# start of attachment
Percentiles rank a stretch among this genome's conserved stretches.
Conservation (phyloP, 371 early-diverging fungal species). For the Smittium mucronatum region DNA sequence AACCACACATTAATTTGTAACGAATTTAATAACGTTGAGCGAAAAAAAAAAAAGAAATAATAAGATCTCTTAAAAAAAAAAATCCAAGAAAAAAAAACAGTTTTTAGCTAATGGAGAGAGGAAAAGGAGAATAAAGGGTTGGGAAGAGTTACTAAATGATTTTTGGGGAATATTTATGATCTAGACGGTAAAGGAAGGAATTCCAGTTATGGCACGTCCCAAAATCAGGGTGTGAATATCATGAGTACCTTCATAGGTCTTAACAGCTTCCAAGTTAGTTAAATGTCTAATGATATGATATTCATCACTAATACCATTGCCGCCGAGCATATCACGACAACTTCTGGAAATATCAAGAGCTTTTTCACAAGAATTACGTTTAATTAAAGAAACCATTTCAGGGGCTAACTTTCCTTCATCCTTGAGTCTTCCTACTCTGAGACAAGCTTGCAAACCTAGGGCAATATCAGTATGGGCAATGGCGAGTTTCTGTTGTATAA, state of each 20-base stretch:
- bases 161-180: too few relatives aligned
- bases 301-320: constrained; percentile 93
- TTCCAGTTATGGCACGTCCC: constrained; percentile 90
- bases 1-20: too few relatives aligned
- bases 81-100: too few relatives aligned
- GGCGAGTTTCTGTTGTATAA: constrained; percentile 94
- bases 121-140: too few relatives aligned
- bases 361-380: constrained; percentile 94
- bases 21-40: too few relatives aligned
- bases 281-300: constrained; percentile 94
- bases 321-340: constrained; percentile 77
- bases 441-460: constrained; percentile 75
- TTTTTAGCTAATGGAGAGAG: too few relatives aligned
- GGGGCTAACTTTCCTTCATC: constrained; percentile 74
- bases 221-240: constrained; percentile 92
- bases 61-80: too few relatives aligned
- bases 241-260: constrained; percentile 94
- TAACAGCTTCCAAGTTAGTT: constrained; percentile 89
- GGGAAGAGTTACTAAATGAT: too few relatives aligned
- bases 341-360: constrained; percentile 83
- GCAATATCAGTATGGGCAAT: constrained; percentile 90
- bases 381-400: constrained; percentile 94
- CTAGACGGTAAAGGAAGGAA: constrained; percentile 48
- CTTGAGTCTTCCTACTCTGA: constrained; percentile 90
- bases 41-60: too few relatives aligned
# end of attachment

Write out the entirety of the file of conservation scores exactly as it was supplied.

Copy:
Percentiles rank a stretch among this genome's conserved stretches.
Conservation (phyloP, 371 early-diverging fungal species). For the Smittium mucronatum region DNA sequence AACCACACATTAATTTGTAACGAATTTAATAACGTTGAGCGAAAAAAAAAAAAGAAATAATAAGATCTCTTAAAAAAAAAAATCCAAGAAAAAAAAACAGTTTTTAGCTAATGGAGAGAGGAAAAGGAGAATAAAGGGTTGGGAAGAGTTACTAAATGATTTTTGGGGAATATTTATGATCTAGACGGTAAAGGAAGGAATTCCAGTTATGGCACGTCCCAAAATCAGGGTGTGAATATCATGAGTACCTTCATAGGTCTTAACAGCTTCCAAGTTAGTTAAATGTCTAATGATATGATATTCATCACTAATACCATTGCCGCCGAGCATATCACGACAACTTCTGGAAATATCAAGAGCTTTTTCACAAGAATTACGTTTAATTAAAGAAACCATTTCAGGGGCTAACTTTCCTTCATCCTTGAGTCTTCCTACTCTGAGACAAGCTTGCAAACCTAGGGCAATATCAGTATGGGCAATGGCGAGTTTCTGTTGTATAA, state of each 20-base stretch:
- bases 161-180: too few relatives aligned
- bases 301-320: constrained; percentile 93
- TTCCAGTTATGGCACGTCCC: constrained; percentile 90
- bases 1-20: too few relatives aligned
- bases 81-100: too few relatives aligned
- GGCGAGTTTCTGTTGTATAA: constrained; percentile 94
- bases 121-140: too few relatives aligned
- bases 361-380: constrained; percentile 94
- bases 21-40: too few relatives aligned
- bases 281-300: constrained; percentile 94
- bases 321-340: constrained; percentile 77
- bases 441-460: constrained; percentile 75
- TTTTTAGCTAATGGAGAGAG: too few relatives aligned
- GGGGCTAACTTTCCTTCATC: constrained; percentile 74
- bases 221-240: constrained; percentile 92
- bases 61-80: too few relatives aligned
- bases 241-260: constrained; percentile 94
- TAACAGCTTCCAAGTTAGTT: constrained; percentile 89
- GGGAAGAGTTACTAAATGAT: too few relatives aligned
- bases 341-360: constrained; percentile 83
- GCAATATCAGTATGGGCAAT: constrained; percentile 90
- bases 381-400: constrained; percentile 94
- CTAGACGGTAAAGGAAGGAA: constrained; percentile 48
- CTTGAGTCTTCCTACTCTGA: constrained; percentile 90
- bases 41-60: too few relatives aligned